Halal and kosher slaughter

Last updated 13 October 2017

Australian law dictates that all animals must be stunned so that they are insensible to pain prior to slaughter. However, there are exemptions given to a number of abattoirs (15+ as of 2011) to meet a small demand in Australia for religious slaughter (all kosher and some halal products). 

Halal slaughter

While all commercial chicken abattoirs in Australia attempt to stun chickens prior to slaughter (including halal chicken), some halal killing of sheep, cattle and goats does not involve pre-slaughter stunning.

Halal slaughter of sheep involves the cutting of both the carotid arteries and jugular veins. If they are not completely severed, the animal is then supposed to be stunned.

Cattle are kept in an upright position with the head and body restrained. After their throats are cut, they are stunned with a captive bolt pistol. Compared to sheep, cattle have an extra blood supply to the brain through the back of the neck, so cutting their throat does not lead to unconsciousness as quickly.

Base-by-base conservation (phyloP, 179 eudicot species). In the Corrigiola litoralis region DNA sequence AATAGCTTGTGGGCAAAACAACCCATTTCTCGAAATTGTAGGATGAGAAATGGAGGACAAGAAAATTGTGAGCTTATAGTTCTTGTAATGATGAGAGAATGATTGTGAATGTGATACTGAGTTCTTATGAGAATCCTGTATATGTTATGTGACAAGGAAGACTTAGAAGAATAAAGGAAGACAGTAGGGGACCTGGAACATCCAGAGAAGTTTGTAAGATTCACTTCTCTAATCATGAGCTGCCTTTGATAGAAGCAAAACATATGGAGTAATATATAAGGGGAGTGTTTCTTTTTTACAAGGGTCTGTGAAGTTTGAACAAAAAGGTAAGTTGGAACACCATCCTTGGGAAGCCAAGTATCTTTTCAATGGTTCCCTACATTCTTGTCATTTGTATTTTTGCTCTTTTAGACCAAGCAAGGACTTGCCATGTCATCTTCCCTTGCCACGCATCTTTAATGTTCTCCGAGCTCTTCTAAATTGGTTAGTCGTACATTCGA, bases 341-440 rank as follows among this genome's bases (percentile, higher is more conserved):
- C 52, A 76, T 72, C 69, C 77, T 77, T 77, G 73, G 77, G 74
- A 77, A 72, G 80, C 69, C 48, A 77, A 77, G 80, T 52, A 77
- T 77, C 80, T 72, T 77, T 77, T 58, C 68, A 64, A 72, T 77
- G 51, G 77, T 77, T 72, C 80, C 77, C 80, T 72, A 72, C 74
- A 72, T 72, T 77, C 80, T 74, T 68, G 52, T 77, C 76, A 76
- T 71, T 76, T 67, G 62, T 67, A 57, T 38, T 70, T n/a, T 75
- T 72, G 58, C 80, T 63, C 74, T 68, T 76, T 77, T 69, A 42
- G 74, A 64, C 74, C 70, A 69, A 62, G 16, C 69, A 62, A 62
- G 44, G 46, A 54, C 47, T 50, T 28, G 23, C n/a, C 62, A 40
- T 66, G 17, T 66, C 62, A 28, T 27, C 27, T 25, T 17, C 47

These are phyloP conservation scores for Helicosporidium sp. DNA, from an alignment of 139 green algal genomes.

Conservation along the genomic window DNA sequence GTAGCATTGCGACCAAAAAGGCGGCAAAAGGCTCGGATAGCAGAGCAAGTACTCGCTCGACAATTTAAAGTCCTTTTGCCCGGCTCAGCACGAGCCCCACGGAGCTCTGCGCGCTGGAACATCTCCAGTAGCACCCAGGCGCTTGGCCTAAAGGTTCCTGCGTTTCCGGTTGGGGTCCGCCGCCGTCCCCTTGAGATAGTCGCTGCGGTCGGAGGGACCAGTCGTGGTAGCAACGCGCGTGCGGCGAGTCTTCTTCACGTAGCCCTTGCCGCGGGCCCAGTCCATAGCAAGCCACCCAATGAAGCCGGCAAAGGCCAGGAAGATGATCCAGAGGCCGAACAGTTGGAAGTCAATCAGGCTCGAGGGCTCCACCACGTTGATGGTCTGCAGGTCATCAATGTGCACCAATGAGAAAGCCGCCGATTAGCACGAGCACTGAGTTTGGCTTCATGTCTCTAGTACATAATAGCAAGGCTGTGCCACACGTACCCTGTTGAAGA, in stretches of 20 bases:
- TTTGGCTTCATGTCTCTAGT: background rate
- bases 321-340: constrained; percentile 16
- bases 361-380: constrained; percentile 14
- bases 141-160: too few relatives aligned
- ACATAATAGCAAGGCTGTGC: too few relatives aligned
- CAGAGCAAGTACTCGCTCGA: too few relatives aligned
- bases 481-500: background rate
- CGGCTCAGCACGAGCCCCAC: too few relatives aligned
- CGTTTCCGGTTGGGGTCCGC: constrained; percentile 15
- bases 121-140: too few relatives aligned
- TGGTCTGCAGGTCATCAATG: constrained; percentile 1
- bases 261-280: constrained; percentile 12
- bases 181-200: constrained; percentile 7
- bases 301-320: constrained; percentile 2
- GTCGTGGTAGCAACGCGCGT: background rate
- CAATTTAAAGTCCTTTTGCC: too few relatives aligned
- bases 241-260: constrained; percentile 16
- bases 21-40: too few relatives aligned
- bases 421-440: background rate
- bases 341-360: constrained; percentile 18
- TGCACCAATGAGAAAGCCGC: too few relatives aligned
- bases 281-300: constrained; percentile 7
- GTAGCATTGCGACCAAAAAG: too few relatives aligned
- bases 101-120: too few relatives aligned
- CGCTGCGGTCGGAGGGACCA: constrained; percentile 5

Kosher slaughter

Kosher slaughter does not involve stunning. Kosher meat must be slaughtered in a particular way so as to be “fit and proper” for people of the Jewish faith to consume, and must not contain any blood. The animals must be killed by a rabbi specially trained in religious slaughter. A sharp knife is used to cut the oesophagus, the trachea, carotid arteries and jugular veins in one action. Excessive pressure on the blade is forbidden. The animal is raised so blood flows out and this is then covered with dirt. Failure to do any of these acts correctly means the animal is considered unfit to eat.